Independent thesis Advanced level (degree of Master (Two Years)), 20 credits / 30 HE credits
Anaerobic digestion is the process that generates the biogas. This process can be used successfully to treat municipal organic solid wastes and kitchen waste to produce valuable end products, such as methane gas and fertilizer.
This research aimed at finding out how a large scale market place in Ratmalana, a city close to capital, Sri Lanka can successfully utilize its organic waste as opposed to land filling or dumping. The study specifically aimed at determination of composition and characterization of waste produced over a season followed by possibility of biogas generation using anaerobic digestion process for the use in a nearby University restaurant.
The study revealed that the composition of the market waste as follows; vegetable wastes 45%, fruit wastes 35% , packing materials 15% and restaurant waste/food waste 3%, The materials in the form of stones, plastics, wood etc. was less than 1.3 % of the waste quantity. Total average waste production per day was around 1 ton. The average pH value, percentage of water present, percentage of solids and percentage of volatiles present in fruits and vegetable were 6.38, 92%, 8.08% and 6.18% respectively.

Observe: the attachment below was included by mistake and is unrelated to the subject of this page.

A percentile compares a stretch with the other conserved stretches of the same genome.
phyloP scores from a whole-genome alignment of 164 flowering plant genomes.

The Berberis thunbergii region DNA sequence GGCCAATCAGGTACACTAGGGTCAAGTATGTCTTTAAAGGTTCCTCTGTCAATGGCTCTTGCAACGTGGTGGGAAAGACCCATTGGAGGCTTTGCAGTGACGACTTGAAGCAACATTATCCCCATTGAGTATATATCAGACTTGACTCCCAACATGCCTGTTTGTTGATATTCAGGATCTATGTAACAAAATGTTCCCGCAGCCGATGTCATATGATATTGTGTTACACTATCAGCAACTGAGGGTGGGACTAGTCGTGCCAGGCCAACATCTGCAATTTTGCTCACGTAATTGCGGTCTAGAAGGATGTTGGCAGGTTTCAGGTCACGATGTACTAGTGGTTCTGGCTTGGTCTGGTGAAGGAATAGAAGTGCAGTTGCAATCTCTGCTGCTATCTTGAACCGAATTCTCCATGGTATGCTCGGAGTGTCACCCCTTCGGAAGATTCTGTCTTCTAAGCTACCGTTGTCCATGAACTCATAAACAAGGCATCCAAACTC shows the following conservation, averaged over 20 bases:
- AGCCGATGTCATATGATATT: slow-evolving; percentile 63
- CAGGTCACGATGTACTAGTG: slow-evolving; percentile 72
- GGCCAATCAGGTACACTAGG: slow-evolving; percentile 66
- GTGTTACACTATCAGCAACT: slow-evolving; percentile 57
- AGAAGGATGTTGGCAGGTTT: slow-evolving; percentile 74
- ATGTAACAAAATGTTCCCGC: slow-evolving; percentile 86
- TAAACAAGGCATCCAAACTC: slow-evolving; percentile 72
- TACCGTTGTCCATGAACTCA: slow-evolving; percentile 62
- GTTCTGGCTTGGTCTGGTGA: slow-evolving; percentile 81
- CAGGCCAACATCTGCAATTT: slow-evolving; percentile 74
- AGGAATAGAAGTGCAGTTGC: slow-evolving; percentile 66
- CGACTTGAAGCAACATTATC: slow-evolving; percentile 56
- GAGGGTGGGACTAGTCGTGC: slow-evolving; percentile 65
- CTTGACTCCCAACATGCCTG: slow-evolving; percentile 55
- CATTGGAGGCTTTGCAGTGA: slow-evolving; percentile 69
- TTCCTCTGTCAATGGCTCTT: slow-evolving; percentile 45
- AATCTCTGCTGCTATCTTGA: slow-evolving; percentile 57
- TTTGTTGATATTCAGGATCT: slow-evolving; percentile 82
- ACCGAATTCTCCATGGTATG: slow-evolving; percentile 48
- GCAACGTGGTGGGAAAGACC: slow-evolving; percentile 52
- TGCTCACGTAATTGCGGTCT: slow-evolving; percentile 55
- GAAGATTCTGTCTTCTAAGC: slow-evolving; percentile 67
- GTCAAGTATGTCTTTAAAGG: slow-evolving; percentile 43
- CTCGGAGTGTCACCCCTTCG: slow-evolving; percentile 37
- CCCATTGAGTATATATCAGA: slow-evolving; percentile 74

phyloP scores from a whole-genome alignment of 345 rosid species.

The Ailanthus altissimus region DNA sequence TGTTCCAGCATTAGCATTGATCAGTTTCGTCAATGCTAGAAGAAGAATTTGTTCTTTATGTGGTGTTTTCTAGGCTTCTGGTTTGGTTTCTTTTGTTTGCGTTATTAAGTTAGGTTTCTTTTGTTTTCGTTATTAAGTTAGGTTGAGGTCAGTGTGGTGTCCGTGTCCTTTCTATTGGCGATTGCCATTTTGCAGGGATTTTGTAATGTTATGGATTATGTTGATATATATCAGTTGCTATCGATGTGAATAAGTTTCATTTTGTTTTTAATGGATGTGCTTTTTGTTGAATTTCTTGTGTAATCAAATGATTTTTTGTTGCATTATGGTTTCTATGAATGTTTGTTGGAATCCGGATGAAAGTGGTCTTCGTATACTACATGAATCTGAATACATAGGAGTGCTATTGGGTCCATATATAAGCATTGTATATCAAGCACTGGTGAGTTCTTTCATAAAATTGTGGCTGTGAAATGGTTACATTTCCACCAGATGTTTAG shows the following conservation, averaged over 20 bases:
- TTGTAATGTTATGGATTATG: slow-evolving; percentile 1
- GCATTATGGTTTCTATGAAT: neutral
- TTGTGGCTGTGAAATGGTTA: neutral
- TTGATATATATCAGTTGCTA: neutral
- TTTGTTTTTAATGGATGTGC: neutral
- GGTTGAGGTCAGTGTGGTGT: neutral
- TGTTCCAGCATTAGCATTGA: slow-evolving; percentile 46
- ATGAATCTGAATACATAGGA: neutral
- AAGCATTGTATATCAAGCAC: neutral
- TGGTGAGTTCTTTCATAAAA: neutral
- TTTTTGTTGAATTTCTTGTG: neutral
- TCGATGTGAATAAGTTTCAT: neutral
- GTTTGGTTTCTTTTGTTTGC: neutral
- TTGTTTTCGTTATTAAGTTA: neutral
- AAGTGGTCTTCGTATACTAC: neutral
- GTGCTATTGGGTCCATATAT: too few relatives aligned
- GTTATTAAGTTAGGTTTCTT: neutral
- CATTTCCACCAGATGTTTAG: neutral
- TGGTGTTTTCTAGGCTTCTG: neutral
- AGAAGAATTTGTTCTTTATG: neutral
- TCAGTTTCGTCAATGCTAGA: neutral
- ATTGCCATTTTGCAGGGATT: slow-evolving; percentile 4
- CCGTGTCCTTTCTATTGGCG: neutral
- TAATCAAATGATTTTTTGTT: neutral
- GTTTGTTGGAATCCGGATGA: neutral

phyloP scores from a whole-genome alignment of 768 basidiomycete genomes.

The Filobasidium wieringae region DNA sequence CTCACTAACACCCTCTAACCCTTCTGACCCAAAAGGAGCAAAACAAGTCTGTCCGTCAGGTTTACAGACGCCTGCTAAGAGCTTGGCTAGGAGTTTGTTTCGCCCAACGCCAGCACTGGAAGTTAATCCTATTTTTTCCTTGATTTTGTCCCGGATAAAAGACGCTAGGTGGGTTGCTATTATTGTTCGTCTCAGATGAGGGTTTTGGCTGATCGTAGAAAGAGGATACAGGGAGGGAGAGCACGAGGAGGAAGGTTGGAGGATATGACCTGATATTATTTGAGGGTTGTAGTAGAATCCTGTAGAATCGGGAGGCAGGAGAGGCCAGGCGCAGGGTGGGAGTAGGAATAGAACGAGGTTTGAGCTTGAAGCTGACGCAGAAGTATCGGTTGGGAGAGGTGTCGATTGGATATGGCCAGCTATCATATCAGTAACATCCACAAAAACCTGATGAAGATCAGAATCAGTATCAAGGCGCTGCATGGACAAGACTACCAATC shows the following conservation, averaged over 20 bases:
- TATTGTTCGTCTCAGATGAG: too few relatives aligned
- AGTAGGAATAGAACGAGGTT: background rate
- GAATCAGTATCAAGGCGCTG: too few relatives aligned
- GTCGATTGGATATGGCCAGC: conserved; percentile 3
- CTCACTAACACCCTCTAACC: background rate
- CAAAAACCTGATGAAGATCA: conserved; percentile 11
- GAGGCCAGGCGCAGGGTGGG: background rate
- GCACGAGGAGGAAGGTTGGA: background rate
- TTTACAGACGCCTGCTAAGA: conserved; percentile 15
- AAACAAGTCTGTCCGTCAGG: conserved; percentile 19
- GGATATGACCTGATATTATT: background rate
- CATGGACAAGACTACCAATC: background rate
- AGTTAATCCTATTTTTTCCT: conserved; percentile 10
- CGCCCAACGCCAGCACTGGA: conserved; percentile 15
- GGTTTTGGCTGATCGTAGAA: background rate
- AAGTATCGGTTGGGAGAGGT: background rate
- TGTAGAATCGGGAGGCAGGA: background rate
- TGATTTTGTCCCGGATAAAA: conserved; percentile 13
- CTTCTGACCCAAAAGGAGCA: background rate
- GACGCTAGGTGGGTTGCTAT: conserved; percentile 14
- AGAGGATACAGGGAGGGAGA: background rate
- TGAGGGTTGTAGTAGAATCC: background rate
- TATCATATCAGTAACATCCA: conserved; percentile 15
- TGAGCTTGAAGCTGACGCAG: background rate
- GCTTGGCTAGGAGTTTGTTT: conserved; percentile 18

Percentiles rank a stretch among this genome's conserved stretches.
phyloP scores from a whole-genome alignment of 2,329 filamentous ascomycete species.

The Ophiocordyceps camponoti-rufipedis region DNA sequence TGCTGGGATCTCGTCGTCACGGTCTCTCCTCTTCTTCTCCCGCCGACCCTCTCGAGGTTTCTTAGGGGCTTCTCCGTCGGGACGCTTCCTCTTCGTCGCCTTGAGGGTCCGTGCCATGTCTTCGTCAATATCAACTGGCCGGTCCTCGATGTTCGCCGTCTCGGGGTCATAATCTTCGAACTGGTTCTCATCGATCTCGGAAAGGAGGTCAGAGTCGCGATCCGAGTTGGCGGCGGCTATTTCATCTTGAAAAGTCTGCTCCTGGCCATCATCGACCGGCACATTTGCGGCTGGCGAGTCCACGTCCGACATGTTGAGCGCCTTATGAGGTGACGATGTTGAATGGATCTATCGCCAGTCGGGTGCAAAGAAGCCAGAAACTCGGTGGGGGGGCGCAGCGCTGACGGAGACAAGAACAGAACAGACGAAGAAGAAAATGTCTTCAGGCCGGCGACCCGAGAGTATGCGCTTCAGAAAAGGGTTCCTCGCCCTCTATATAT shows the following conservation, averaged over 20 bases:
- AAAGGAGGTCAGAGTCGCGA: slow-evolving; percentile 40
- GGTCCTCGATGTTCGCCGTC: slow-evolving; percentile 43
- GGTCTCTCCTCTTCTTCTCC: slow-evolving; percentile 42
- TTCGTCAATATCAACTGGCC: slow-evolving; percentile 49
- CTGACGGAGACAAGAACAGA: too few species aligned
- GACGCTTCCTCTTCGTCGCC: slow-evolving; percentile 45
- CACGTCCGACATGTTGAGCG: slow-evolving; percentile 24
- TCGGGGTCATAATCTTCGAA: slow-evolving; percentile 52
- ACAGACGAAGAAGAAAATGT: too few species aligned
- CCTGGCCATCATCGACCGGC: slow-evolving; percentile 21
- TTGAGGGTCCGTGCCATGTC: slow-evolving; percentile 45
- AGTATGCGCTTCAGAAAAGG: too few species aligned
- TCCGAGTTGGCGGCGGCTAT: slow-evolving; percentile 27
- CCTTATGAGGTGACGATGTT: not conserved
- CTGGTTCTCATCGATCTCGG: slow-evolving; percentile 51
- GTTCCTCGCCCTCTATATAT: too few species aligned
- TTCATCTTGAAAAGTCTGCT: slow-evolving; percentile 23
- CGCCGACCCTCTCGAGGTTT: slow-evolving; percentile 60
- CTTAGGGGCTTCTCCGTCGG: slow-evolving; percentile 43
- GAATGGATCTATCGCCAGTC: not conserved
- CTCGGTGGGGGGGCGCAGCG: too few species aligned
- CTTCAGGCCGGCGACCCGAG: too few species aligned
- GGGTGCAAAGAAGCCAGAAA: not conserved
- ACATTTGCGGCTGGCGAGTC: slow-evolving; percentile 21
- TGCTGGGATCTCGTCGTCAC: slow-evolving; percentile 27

BiomethanePotential (BMP) in respect to fruit and vegetable waste and Food waste were found to be 0.3 and 0.56 m3 CH4/kg respectively. The biodegradability of fruit and vegetable waste and food waste were calculated as be 59.3%, 83.6%, respectively.
According to characteristics and Biomethanepotential of the feedstock the biogas production rate was estimated as 21.75m3/day. A pilot scale digester was designed with a volume of 52.57 m3 which would generate 8.72 m3 of biogas per day, considering practical limitations. It was estimated that at least three Continuous flow biogas digesters of the same volume of are needed to treat all the waste produced. According to the study the quantity of waste produced at the market place can be successfully used to generate one fourth of the energy requirement of the university restaurant
2010. , 52 p.
Jayasuriya, Jeevan, Dr.